Friday, March 27, 2009


Faith No More's 'The Real Thing"(1989) was one of the first metal/alternative crossover albums I ever heard, and one of my favorites of the time next to Soundgarden's "Louder Than Love" and Jane's Addiction's "Nothing's Shocking". What I really love about "The Real Thing" is the way Faith No More seamlessly blends elements of Black Sabbath, thrash metal, hardcore punk, funk, and soul into one cohesive and addictive whole. Mike Patton's vocals are deceptively silky-smoothe and soulful, becoming vicious only when they need to be with unsettling results. They are the perfect blend of snottiness and pure alienation. All of the musicianship is incredible here: Roddy Bottum on keyboards, Jim Martin on guitar, Mike Bordin on drums, and Billy Gould on bass.

An interesting fact about this record. Mike Patton took the place of original vocalist Chuck Moseley, who was kicked out of the band after all of the songs were already written. Strangely enough, Patton's vocals fit all of the songs perfectly. I personally prefer his vocals over Chuck Moseley's (heard on their previous album "Introduce Yourself"). Patton would only agree to sign the contract if he could continue to record and perform with his other band, the highly experimental and adventurous Mr. Bungle. I will cover them another day. So Warner Brothers agreed to let Mike Patton do both and signed Mr. Bungle as well. Patton would add an adventurous, uglier, and darker side to Faith No More's music once he began to contribute to the song writing. Listen to their follow up album from 1992 "Angel Dust" (also to be reviewed later) and you will hear the difference.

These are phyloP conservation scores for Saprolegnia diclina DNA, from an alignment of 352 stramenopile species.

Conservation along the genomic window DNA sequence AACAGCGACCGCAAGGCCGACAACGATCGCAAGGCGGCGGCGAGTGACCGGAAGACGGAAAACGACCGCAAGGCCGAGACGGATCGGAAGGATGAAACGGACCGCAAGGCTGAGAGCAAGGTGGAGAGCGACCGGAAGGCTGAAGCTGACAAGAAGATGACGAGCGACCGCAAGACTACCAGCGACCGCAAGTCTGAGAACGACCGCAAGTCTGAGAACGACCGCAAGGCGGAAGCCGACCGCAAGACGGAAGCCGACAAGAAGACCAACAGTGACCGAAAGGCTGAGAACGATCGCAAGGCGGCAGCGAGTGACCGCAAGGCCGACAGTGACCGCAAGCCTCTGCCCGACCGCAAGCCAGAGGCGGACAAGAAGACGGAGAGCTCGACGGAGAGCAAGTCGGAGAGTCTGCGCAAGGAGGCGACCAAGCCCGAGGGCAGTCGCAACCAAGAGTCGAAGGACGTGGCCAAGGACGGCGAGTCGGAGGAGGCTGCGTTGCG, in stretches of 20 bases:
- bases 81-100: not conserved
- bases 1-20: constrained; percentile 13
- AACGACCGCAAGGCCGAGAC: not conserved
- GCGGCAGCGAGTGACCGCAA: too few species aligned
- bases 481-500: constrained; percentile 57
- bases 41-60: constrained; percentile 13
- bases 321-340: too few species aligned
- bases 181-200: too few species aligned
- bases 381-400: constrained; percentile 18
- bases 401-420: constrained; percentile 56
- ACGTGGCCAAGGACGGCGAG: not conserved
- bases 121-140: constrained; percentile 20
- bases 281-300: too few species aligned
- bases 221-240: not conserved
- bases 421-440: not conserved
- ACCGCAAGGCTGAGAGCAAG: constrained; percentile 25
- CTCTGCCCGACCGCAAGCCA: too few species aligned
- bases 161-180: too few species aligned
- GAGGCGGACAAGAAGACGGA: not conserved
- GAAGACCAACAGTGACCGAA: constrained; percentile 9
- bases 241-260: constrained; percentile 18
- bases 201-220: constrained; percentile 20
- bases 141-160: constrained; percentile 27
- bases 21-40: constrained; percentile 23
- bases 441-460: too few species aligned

Anyway, back to the subject at hand, "The Real Thing". It is full of hooks, a bit on the pop side at times, but it maintains it's heaviness and sincerity. A song I'm sure all of you know off of this one is "Epic". It was a huge hit, but there are several other knockout tracks. "Falling to Pieces", "From Out of Nowhere", and "Underwater Love" are some of my favorites. Give this album a listen. It's not as deep as their later efforts, but it's still well worth your time and money.

Here's "From Out of Nowhere"...

..and here's a live version of "Falling to Pieces". Enjoy.

1 comment:

ShenaniTims said...

Interesting. Most blame soon-to-be-departed guitarist Jim Martin for "Angel Dust"'s darker theme. He was the metal one, after all.

I think I might be the only Faith No More hoping they don't record a new album; given to how phoned-in Patton's performance on "Album of the Year" was. (Though I always held his work on Tomahawk's "Mit Gas" might be the closest we'd ever get to him recording another Faith No More-sounding album.)